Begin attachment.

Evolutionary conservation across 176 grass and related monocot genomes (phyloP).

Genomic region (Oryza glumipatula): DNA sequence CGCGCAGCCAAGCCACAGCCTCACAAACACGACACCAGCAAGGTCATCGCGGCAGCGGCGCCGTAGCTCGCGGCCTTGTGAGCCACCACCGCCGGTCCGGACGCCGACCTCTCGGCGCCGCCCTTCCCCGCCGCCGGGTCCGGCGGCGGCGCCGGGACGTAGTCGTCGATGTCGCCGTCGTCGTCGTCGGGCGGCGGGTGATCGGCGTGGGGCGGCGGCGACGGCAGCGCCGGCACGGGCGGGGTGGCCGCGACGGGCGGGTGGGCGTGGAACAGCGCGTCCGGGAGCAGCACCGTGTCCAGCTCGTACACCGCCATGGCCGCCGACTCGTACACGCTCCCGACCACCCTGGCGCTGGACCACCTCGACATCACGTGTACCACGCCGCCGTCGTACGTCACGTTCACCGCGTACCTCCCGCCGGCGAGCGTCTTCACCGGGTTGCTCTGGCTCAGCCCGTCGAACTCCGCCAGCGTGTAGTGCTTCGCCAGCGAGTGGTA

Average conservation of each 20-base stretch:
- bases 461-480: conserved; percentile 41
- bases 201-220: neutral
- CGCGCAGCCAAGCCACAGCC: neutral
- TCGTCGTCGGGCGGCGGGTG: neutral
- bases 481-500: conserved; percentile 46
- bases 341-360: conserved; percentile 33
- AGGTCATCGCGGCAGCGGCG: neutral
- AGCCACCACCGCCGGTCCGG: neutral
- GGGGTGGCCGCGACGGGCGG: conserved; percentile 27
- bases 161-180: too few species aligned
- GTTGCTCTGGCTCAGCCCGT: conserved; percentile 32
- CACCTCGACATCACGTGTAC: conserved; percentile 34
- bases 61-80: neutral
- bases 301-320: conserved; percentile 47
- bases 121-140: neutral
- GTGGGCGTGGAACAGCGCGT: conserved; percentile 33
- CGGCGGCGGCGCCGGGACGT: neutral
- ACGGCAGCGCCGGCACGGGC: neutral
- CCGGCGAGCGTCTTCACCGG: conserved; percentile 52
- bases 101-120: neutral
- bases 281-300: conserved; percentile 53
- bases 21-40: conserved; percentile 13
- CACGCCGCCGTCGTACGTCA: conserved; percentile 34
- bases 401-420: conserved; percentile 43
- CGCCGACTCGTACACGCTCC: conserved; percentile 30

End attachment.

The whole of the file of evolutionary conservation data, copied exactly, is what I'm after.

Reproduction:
Evolutionary conservation across 176 grass and related monocot genomes (phyloP).

Genomic region (Oryza glumipatula): DNA sequence CGCGCAGCCAAGCCACAGCCTCACAAACACGACACCAGCAAGGTCATCGCGGCAGCGGCGCCGTAGCTCGCGGCCTTGTGAGCCACCACCGCCGGTCCGGACGCCGACCTCTCGGCGCCGCCCTTCCCCGCCGCCGGGTCCGGCGGCGGCGCCGGGACGTAGTCGTCGATGTCGCCGTCGTCGTCGTCGGGCGGCGGGTGATCGGCGTGGGGCGGCGGCGACGGCAGCGCCGGCACGGGCGGGGTGGCCGCGACGGGCGGGTGGGCGTGGAACAGCGCGTCCGGGAGCAGCACCGTGTCCAGCTCGTACACCGCCATGGCCGCCGACTCGTACACGCTCCCGACCACCCTGGCGCTGGACCACCTCGACATCACGTGTACCACGCCGCCGTCGTACGTCACGTTCACCGCGTACCTCCCGCCGGCGAGCGTCTTCACCGGGTTGCTCTGGCTCAGCCCGTCGAACTCCGCCAGCGTGTAGTGCTTCGCCAGCGAGTGGTA

Average conservation of each 20-base stretch:
- bases 461-480: conserved; percentile 41
- bases 201-220: neutral
- CGCGCAGCCAAGCCACAGCC: neutral
- TCGTCGTCGGGCGGCGGGTG: neutral
- bases 481-500: conserved; percentile 46
- bases 341-360: conserved; percentile 33
- AGGTCATCGCGGCAGCGGCG: neutral
- AGCCACCACCGCCGGTCCGG: neutral
- GGGGTGGCCGCGACGGGCGG: conserved; percentile 27
- bases 161-180: too few species aligned
- GTTGCTCTGGCTCAGCCCGT: conserved; percentile 32
- CACCTCGACATCACGTGTAC: conserved; percentile 34
- bases 61-80: neutral
- bases 301-320: conserved; percentile 47
- bases 121-140: neutral
- GTGGGCGTGGAACAGCGCGT: conserved; percentile 33
- CGGCGGCGGCGCCGGGACGT: neutral
- ACGGCAGCGCCGGCACGGGC: neutral
- CCGGCGAGCGTCTTCACCGG: conserved; percentile 52
- bases 101-120: neutral
- bases 281-300: conserved; percentile 53
- bases 21-40: conserved; percentile 13
- CACGCCGCCGTCGTACGTCA: conserved; percentile 34
- bases 401-420: conserved; percentile 43
- CGCCGACTCGTACACGCTCC: conserved; percentile 30